So, with that I hope that all our audience have open minds and open hearts as we begin this journey. And it is my honor to introduce Mike Rembis, the director of the Center for Disability Studies and an associate professor in the Department of History at The State University of New York at Buffalo.
Welcome everyone. Thank you for attending.
Thank you to Chris and Britny and the other folks at the NHGRI.
I am excited about this program and its potential to create dialogue about these important issues.
As a way of introducing the broader themes and concepts addressed in this symposium, I would like to reflect for a moment on its title: “Irreducible Subjects.” The word “irreducible” means not able to be reduced or simplified. The idea that disability and disabled people are irreducible should undergird all of our conversations over the next two days. Disabled people cannot be reduced to their disability, and their disabilities cannot be reduced to their genes. The exciting field of epigenetics is revealing the complex interactions and systems that shape the development of the human body and its capacities. This, I think, speaks to the power of social, cultural, and historical forces to shape human bodies and experiences.
As a historian and disability studies scholar, I would like to emphasize that how we define disability changes over time and from one culture or group of people to the next. There is no easy or straightforward definition of “disability.” It is contested and contextual; it is also in many ways subjective and situational or perhaps, more accurately, relational.
Disability and disabled lives are shaped by more than just physiology, biochemistry, or genetics. Disability and disabled lives are shaped by race, class, ethnicity, gender, religion, and other ways of being in the world. And the way we think about disability is shaped by the ways in which we structure our societies.
Disability is part of who someone is; it is not all that they are. People live with and through their disabilities. Disability is not the end of life, and it should not disqualify people from living.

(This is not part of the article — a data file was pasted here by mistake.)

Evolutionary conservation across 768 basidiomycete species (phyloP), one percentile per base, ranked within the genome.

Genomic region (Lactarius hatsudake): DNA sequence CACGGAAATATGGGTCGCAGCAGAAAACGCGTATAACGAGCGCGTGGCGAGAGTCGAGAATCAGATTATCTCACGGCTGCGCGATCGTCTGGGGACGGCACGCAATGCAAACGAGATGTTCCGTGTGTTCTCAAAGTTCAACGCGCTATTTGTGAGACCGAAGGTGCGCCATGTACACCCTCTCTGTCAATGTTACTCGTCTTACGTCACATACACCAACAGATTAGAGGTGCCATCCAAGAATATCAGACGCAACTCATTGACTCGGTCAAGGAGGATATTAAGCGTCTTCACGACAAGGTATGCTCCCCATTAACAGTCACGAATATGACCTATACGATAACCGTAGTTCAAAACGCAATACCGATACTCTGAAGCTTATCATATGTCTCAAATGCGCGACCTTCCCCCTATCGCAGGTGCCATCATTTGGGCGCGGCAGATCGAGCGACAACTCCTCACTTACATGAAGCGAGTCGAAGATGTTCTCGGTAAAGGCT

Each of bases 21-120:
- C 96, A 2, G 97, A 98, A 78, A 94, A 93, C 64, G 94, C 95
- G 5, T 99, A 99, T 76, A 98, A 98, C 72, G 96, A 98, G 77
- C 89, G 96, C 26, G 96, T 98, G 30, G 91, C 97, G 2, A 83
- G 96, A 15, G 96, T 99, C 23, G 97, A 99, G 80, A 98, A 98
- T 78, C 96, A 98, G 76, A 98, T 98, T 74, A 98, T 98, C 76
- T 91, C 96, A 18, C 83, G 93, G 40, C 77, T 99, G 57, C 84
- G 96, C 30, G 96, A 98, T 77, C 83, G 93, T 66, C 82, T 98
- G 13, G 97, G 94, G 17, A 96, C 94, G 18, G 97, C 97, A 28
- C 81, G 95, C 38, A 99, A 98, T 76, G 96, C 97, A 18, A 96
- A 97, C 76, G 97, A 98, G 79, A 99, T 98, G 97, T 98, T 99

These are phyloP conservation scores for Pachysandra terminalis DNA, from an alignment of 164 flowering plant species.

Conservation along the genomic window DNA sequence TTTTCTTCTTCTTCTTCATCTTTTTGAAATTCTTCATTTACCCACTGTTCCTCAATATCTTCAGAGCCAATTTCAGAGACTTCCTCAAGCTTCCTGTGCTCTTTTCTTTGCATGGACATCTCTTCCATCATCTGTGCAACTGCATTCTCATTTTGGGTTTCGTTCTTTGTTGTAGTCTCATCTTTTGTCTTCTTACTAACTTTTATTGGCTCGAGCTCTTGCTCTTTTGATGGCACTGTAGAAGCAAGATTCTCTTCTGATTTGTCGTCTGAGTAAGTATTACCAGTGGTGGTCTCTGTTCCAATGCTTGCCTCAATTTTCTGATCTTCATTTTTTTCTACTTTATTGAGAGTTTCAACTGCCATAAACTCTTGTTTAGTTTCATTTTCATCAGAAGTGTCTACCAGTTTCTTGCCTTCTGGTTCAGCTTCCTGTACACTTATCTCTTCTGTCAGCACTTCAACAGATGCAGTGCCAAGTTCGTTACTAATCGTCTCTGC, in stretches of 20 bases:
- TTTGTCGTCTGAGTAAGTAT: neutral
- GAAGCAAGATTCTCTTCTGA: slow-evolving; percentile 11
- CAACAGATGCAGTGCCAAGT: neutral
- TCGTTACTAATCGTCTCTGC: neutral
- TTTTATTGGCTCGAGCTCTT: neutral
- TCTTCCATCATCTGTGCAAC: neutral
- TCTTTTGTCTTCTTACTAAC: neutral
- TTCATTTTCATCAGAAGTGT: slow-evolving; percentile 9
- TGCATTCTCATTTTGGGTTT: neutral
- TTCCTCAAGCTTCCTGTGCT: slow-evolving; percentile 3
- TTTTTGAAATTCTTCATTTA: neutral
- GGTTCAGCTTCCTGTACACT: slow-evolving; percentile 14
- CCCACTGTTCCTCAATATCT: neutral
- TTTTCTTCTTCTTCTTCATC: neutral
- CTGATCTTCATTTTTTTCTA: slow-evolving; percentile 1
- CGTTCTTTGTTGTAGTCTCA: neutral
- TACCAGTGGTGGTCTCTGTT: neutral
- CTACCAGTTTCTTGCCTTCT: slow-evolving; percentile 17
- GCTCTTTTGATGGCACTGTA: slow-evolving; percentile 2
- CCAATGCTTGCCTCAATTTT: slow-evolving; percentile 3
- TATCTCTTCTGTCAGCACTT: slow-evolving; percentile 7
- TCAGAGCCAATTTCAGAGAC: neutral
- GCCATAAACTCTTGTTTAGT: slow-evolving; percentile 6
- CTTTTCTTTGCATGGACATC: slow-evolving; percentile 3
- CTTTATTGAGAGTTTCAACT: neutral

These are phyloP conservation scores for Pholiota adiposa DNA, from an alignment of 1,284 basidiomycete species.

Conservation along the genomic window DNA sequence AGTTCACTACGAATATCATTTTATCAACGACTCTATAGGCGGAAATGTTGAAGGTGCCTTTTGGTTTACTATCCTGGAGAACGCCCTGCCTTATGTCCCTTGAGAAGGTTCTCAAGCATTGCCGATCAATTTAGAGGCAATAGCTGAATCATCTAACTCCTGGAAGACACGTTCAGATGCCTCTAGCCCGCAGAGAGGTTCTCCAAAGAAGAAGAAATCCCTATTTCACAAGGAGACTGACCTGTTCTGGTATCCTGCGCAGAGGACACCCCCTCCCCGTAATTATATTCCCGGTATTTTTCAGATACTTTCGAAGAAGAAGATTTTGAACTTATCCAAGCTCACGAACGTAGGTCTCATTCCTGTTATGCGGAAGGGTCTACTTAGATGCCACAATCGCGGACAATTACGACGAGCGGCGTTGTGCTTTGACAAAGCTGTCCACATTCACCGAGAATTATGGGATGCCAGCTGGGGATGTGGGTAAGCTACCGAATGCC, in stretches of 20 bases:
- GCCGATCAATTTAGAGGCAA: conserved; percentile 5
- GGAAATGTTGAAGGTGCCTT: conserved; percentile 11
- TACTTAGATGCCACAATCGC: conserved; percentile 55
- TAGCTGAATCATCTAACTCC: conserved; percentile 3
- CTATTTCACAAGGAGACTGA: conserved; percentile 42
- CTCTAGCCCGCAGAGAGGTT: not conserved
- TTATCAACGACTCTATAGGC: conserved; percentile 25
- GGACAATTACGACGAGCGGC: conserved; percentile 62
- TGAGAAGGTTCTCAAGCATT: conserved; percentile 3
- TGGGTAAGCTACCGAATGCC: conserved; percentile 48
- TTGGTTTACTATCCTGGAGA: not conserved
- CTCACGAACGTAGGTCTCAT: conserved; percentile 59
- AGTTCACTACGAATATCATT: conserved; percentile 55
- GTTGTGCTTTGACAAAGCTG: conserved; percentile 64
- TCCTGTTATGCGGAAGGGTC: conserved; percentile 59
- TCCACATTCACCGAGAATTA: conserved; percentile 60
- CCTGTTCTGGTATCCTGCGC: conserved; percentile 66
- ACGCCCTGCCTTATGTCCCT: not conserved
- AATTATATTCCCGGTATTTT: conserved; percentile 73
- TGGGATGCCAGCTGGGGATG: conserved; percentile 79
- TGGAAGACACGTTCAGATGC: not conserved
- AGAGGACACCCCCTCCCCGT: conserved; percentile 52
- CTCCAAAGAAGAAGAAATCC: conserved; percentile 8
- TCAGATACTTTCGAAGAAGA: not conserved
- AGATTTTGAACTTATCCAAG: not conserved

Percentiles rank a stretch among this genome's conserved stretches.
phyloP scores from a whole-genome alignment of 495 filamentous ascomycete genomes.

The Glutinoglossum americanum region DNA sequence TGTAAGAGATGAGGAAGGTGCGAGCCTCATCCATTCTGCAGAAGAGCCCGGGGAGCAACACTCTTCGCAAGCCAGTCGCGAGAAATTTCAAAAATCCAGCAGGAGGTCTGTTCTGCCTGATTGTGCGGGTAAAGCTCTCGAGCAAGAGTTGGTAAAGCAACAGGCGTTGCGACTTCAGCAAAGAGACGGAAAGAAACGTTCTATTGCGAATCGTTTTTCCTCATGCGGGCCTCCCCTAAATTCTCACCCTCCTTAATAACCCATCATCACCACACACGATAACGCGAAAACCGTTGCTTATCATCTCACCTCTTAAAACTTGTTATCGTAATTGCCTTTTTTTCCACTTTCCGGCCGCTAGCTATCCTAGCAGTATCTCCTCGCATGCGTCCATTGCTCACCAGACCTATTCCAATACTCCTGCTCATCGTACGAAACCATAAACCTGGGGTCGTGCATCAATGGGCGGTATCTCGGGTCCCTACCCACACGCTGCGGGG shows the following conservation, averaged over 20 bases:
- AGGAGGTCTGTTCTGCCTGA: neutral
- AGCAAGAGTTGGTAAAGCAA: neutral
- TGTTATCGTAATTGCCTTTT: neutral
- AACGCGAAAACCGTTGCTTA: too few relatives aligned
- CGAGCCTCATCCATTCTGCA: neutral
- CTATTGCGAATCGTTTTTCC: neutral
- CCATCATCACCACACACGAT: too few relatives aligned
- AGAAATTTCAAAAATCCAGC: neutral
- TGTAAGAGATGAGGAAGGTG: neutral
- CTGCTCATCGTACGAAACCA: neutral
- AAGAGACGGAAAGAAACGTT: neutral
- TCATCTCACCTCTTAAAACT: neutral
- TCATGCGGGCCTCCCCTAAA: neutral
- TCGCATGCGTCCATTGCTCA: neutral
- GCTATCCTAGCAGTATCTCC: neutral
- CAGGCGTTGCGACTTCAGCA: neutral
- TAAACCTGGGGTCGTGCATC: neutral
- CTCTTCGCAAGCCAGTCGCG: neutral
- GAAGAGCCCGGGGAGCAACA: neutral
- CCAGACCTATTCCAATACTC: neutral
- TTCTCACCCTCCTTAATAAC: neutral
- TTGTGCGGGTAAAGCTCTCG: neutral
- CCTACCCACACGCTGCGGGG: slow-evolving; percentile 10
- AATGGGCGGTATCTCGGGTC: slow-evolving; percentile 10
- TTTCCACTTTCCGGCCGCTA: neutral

To the extent that it exists, the idea that disability is the “end of life” or an “end of life” condition is rooted in ableism – or the systemic discrimination against disabled people – and in efforts to eliminate and remove disability and disabled people from society. We do not need to look to the distant past or the most egregious violations of human rights to find examples of ableism or attempts to remove disability and disabled people. In various settings: in medicine and scientific research, in the formation of modern welfare states and carceral systems, in education, and employment, disability has been seen as something that disqualifies people from meaningful citizenship and full participation in society and in many cases the presence of disability has warranted the removal of people from society. This has been true in places where there have been more authoritarian regimes, and in those places were liberal democracies and advanced welfare states have been developed.
Disability does not mark the end of life. For many people disability is their life, and it forms a significant and meaningful part of their identity. For many people, disability may not even be considered a “condition” – in the strict medicalized sense of the word. Disability has been seen as a source of creativity and insight, and as a positive, generative embodiment. History is filled with disabled people commenting on the disabling effects of an inaccessible and unwelcoming society and not necessarily the limitations of their own embodiment. Positive, or at least neutral and unremarkable, accounts of disability, and scathing critiques of ableism, can be found throughout history. This is not something that is exclusive to our current political moment in which identity politics and movements for the rights of marginalized and underrepresented people abound.
For all of these reasons, I think it is imperative that knowledge of disability history and culture shape engagement with disability and disabled people – even among those researchers and practitioners who think that their work is somehow removed from or not affected by the social, political, and cultural contexts within which it is performed.
Science and medicine are human endeavors, and as such they are shaped by human relationships and by the social and structural forces that shape all of our lives.
Listening to disabled people, taking them at their word, acknowledging and celebrating the desire to live with a disability, while also accommodating those people who value and work toward “recovery” and “cure” are valuable orientations that I think we all should adopt.
We can see examples of these new ways of living in neurodiversity, mad positivity, disability pride, and other social and cultural movement led by disabled people.
We cannot assume that everyone who is disabled wants to die, to recover, or to be cured. Life is rarely that simple or straightforward. When we move past this assumption, we can begin to envision a new world structured by a new set of values and a new ethic of care; and new ways of thinking about and engaging with disability and disabled people.
I am grateful to be a part of this symposium and eager for the presentations that it contains – many of which engage with these new ways of thinking about disability and disabled people.
Thank you, and welcome!
Last updated: October 5, 2022